Both Bermea and GHS Parent Club Co-President Kristi Holder echoed each other in emphasizing: Even without comparison to the scintillating CHS, Gilroy’s oldest high school is simply overdue for a facelift. 

Still, Holder acknowledged  prevalent disproportion between the two high schools.

“People come to me and say, ‘Wow, how can you send your daughter to GHS?’ There’s a lot of negative things said about Gilroy High, and for the students, parents and teachers, it deflates our spirit a bit,” said Holder, wherein she likened the campus to “an ugly duckling.”

“They have a ‘No Child Left Behind Act,’” Holder continued. “Well, this whole school is being left behind.”

The 2003 report also documents hazardous material information, citing an asbestos survey completed in 1996 that “revealed traces of asbestos in the ceiling tiles of parts of the campus.”

GUSD Facilities Director Jim Bombacci notes there has been work at GHS since 2003. During Thursday’s facilities study session, staff provided a chart demonstrating capital projects completed since 2000. Records indicate a list of eight projects at GHS, such as the brand-new Biotech Academy and a handful of other “improvements,” “modernizations” and “restorations.”

In 2004, the Gilroy Garlic Festival also funded a beautiful, brand new GHS student activity center through $250,000 in sponsor donations.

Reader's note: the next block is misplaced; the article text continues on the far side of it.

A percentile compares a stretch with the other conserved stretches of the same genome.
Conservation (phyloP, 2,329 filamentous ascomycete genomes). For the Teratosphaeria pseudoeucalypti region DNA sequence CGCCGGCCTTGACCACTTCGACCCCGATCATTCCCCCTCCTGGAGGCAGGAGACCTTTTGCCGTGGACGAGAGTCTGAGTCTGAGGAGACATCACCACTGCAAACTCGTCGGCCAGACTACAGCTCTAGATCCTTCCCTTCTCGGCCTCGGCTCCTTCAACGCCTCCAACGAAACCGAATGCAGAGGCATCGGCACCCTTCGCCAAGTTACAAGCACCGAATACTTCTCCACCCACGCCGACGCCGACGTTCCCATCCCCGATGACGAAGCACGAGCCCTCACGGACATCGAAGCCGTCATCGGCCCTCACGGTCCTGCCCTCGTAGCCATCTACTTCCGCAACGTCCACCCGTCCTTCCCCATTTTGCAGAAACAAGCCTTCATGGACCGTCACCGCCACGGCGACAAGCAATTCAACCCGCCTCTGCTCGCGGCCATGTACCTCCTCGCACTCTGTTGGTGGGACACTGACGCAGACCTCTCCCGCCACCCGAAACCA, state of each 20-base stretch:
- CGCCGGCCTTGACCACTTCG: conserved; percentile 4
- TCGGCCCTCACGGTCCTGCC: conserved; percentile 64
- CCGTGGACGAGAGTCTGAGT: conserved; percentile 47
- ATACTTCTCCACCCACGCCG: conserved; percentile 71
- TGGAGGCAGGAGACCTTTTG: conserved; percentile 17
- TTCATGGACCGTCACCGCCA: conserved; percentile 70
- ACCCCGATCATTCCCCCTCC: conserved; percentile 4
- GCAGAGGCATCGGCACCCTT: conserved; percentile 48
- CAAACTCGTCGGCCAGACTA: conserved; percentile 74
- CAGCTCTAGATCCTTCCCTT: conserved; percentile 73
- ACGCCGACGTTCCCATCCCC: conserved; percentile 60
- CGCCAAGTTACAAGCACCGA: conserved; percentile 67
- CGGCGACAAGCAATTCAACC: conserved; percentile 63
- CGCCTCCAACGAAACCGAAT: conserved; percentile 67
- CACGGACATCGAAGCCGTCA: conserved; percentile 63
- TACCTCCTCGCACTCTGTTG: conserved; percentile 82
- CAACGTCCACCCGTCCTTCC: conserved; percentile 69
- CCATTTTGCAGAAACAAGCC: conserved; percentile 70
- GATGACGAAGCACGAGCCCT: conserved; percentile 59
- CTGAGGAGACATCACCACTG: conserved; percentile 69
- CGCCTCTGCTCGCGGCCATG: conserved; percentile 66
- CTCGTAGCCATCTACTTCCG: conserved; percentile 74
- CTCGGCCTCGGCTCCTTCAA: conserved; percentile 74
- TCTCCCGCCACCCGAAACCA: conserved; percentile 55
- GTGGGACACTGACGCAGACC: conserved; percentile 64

The slideshow compiled by GHS parents, however, demonstrates a lengthy to-do list still exists.

Bermea and Holder also directed attention to the fact GHS reflects the Garlic Capital as a whole. The campus is utilized by a number of local sports programs, such as CHS football games and district band competitions.

“We had some Japanese students come through here the other day,” added Bermea. “It was great to have them here, but they must have thought, ‘wow, what a place to have to migrate every day.’”

The co-presidents have a positive outlook for the future of GHS. Both noted Flores has been “highly receptive” to the concern from parent advocates.

In order to “address facility needs and equity issues,” Flores, in turn, said Thursday’s meeting isn’t the first time the school board discussed the need to allocate funds for capital projects at GHS. The topic came up during four other study sessions in 2011, she said.

“It’s time we take advantage of something if it’s there to help the school,” said Bermea on Tuesday. “It would be nice to walk on even pavement, rather than tripping over it.”

Leave your comments